After about twenty minutes of schmoozing and reassurance, we were let off with a warning for “an obstruction of view” for our tacky fuzzy dice hanging off our rearview mirror.
En Route to Roswell
The drive to the middle of nowhere, USA aka Roswell was by far our longest day driving, or so it felt. Roswell, NM is a small remote city (200 miles away from any other residential areas) and is historically known for being the alleged site for the 1947 UFO crash. Since then, Roswell opened the International UFO Museum and Research Center for those interested in the lore, research and stories of what actually happened back in 1947 and beyond. Roswell is also home to Anderson Museum of Contemporary Art which hosts various art shows from the Roswell Artist-in-Residence Program. Oh, and Roswell’s Main Street is adorned with street lamps shaped like alien heads. It’s the little things, right?
Unfortunately, I was unable to experience Roswell in full, as I was the acting cat-sitter for the evening. The cats were experiencing comedown stress from the drive and needed some much needed TLC, so I sent Adam off to get his fill of UFO lore and a simple postcard for our collection.
Day 3: En Route in Northern Texas countryside
Guess what? We got pulled over again! This time was for slightly speeding through a school zone in a tiny town just across the north Texas border; oh and let’s throw in the license plate frame that apparently was another violation. Though to my surprise the traffic heavens graced us TWICE with just a warning. We have to frame these tickets somewhere or put them in a fucking scrapbook from our road trips.
I constantly forget to take pictures when we’re going on the road, or on a trip or if I’m out and about doing whatever. I feel like the constant need to take stories or video clips when I should have been taking more photos! I swear, I’m going to have to start carrying around my digital camera again. Seriously, in high school I had this camera that was like the first digital point and shoot; it was size of a brick, which I carried along with my flip phone and iPod. My BFF called me “tech girl” at one point. So, any clips from our road trip can be found on the Road Trip story from my Instagram. ANYWAY, back to Texas: this day like yesterday was a long one and it felt even longer since we got to the Texas border in a mere few hours. We snapped a picture, took a video and I slapped some stickers on the “Welcome to Texas” sign. Then we had about 5-ish more hours to go in the car… sorry cats. I’ll have to have a separate blog post about how to travel with cats, because it can get TRICKY.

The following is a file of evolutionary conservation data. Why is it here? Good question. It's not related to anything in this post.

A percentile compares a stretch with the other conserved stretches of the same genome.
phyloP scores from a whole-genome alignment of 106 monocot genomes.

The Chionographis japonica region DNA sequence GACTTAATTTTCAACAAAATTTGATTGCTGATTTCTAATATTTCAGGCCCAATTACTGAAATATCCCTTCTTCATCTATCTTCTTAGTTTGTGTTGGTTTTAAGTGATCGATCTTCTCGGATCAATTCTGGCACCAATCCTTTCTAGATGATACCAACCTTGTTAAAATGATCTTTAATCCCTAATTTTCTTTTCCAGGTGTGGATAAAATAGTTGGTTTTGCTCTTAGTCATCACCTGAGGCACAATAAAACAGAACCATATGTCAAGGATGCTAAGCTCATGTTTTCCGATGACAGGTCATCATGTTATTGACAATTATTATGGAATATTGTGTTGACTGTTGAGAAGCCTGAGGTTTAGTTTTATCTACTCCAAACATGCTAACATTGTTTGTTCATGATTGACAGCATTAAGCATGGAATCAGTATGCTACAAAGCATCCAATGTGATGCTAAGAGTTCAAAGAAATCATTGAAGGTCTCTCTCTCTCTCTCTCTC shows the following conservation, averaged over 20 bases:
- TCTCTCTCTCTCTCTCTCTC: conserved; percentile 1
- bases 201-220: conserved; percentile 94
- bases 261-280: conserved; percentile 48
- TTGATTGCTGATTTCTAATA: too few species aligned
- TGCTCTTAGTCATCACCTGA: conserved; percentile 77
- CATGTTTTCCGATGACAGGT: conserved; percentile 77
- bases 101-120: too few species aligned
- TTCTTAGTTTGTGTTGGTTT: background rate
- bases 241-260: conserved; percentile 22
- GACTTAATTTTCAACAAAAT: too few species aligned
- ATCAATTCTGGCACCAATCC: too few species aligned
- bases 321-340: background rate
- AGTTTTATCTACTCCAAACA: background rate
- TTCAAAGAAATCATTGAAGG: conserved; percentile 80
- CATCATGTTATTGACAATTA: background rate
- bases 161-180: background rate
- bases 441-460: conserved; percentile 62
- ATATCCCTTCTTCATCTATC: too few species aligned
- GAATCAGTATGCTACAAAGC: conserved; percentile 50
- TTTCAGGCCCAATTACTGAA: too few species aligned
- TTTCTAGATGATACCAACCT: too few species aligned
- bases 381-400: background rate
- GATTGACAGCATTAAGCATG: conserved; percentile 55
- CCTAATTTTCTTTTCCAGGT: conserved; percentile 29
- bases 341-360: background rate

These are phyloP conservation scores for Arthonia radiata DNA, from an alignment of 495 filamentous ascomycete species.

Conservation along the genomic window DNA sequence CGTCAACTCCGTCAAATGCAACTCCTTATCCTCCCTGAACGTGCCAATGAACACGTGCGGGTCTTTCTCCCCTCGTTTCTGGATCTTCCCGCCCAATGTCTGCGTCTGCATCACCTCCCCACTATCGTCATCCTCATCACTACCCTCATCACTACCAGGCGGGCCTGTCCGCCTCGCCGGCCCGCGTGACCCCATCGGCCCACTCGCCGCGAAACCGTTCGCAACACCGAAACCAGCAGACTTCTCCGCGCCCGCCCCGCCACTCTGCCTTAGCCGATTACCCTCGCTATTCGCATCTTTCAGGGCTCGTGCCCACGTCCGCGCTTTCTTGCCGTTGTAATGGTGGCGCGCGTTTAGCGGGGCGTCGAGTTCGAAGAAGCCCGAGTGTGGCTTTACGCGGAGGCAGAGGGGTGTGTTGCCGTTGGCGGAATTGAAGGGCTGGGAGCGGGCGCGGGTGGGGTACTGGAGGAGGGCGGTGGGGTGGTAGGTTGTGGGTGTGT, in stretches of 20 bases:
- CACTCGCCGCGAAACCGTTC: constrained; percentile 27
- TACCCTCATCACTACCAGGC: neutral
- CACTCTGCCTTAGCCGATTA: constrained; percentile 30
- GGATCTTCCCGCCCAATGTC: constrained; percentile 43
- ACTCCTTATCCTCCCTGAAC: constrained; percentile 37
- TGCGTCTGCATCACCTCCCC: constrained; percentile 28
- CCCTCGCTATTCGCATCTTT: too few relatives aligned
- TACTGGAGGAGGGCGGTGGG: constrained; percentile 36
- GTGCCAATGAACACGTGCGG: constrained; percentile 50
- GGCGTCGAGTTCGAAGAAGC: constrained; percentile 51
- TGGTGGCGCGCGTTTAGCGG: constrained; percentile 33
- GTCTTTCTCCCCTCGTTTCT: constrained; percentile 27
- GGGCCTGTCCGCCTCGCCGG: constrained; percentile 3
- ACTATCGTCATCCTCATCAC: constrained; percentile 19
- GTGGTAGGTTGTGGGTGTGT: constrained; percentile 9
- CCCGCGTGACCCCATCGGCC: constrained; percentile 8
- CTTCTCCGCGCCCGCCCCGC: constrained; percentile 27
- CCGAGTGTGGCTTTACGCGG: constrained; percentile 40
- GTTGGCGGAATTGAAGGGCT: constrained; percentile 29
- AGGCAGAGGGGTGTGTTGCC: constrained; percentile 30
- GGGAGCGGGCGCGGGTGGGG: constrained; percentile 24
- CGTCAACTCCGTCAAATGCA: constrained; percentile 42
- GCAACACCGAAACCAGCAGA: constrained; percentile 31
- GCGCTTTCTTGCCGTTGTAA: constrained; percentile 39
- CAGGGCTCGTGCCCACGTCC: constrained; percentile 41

There are many ways into the intricate layout of Austin, Texas. As we left Roswell, we entered Texas through the northwest on Highway 380 through Plains (where we got pulled over) and Brownfield. At this point we cut south and the rest of the way is not on a major highway, but a smaller two lane road the rest of the time. We passed through many small outposts, farming towns and through an ominous thunder storm.
“Wouldn’t be a road trip without a some rain, huh?” Adam jokingly reminded of our torrential rainy exit out of Washington State.
Eventually the rain petered out and we were introduced to some humidity and thick countryside brush along the rest of the way into the city. We made it into Austin in the early afternoon and wanted to see if our place was ready to move into. Unfortunately, we had one more night to stay in a hotel. Though it was the most well kept out of all the roadside dumps we luckily got into. The cats perked up after being let out one final time. We thank our lucky stars to be in our new home now in one piece. We’re ready to get to work and see all that Austin has to offer.